Thousands of young Panamanians demonstrate and promote inclusion in the country's schools
On Tuesday, October 30, at the Kiwanis gym inside the City of Knowledge, students, school teachers and leaders met to present the results of the first phase of the project "Unified Schools: Inclusive Education and Sports as Development Tools".
The project has involved more than 13,000 young Panamanians who are involved in the Young Athletes and Unified Sports programs, an initiative of Special Olympics with the support of the Inter-American Development Bank and the Japanese Poverty Reduction Fund, which unites people with and without intellectual disability in a same team.
Young Athletes and Unified Sports of Special Olympics are a fast track for the understanding and acceptance of people with intellectual disabilities, and promote inclusion on and off the field, in schools and in society.
During the presentation, we took the opportunity to interview Paula Duque, Project Coordinator.
Is this the first year of the project?
Yes, the agreement was signed on July 14, 2017, however, it starts with the MEDUCA 2018 school calendar. During this first year, in addition to involving thousands of children, training was also carried out for more than 115 school directors, physical education teachers and special education teachers.
What are the objectives?
We have taken the project to 33 schools, previously selected by MEDUCA and the Directorate of Special Education, for the implementation of the two flagship programs of Unified Schools: Young Athletes for children from 4 to 7 years old and Unified Sports for children 8 years and older. The goal is to practice sports in an inclusive manner, where students with intellectual disabilities share with their peers without intellectual disabilities and generate ties of fraternity, teamwork and inclusion.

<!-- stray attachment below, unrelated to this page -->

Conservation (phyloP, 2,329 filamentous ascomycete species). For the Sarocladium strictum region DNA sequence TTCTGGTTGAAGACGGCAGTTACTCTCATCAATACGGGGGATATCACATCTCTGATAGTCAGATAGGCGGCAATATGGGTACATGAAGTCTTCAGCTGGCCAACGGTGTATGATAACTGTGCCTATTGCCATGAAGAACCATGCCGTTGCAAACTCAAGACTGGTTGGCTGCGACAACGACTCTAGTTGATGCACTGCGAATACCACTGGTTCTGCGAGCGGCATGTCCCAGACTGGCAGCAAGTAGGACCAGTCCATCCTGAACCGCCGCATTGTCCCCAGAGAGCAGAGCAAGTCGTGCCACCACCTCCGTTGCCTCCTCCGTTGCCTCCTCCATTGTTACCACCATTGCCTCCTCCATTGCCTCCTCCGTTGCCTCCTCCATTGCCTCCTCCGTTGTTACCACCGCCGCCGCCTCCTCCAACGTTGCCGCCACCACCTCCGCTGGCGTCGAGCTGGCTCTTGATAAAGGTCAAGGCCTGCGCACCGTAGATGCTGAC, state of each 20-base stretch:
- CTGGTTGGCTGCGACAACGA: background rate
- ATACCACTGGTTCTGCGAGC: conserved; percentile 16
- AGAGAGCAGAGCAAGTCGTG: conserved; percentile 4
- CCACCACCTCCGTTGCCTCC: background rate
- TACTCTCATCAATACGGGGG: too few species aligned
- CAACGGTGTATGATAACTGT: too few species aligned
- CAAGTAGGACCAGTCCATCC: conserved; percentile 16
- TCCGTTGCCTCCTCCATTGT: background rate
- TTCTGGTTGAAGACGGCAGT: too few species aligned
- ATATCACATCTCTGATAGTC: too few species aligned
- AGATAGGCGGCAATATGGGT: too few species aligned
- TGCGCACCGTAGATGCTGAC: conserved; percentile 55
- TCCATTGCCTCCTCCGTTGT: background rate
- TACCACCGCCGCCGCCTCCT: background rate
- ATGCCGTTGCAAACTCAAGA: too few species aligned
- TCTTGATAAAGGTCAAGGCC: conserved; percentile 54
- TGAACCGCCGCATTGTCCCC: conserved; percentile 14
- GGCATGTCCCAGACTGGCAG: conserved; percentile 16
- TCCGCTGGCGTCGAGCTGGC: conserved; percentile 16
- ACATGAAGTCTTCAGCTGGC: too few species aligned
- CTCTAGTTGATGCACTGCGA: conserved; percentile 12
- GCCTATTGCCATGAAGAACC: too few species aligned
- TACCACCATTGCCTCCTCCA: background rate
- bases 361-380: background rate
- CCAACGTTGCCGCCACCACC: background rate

What entities participate and where in the country?
MEDUCA, SENADIS and PANDEPORTES participate in more than 60 schools throughout the country. 33 public schools have participated in the first year (in Panama North, Center, East, West and San Miguelito) and 30 will participate in the second year (in the interior of the country excluding Darién and the Comarcas).
What does this initiative achieve?
Through this innovative initiative, Special Olympics, the IDB and Panama strengthen their commitment to the Sustainable Development Goals of the United Nations and promote the inclusion of people with intellectual disabilities, strengthening the way for a truly inclusive society.
The "Unified Schools" project uses inclusive sports activities, where young students with and without intellectual disabilities play together as teammates, putting into practice and directly demonstrating the benefits of their message of inclusion and awareness. Through the project, we introduce programs that sensitize and motivate students to include people with intellectual disabilities inside and outside of schools.
The project will be carried out in a period of 3 years in the Republic of Panama and will impact 18,000 young people with and without intellectual disabilities in more than 60 schools in the country.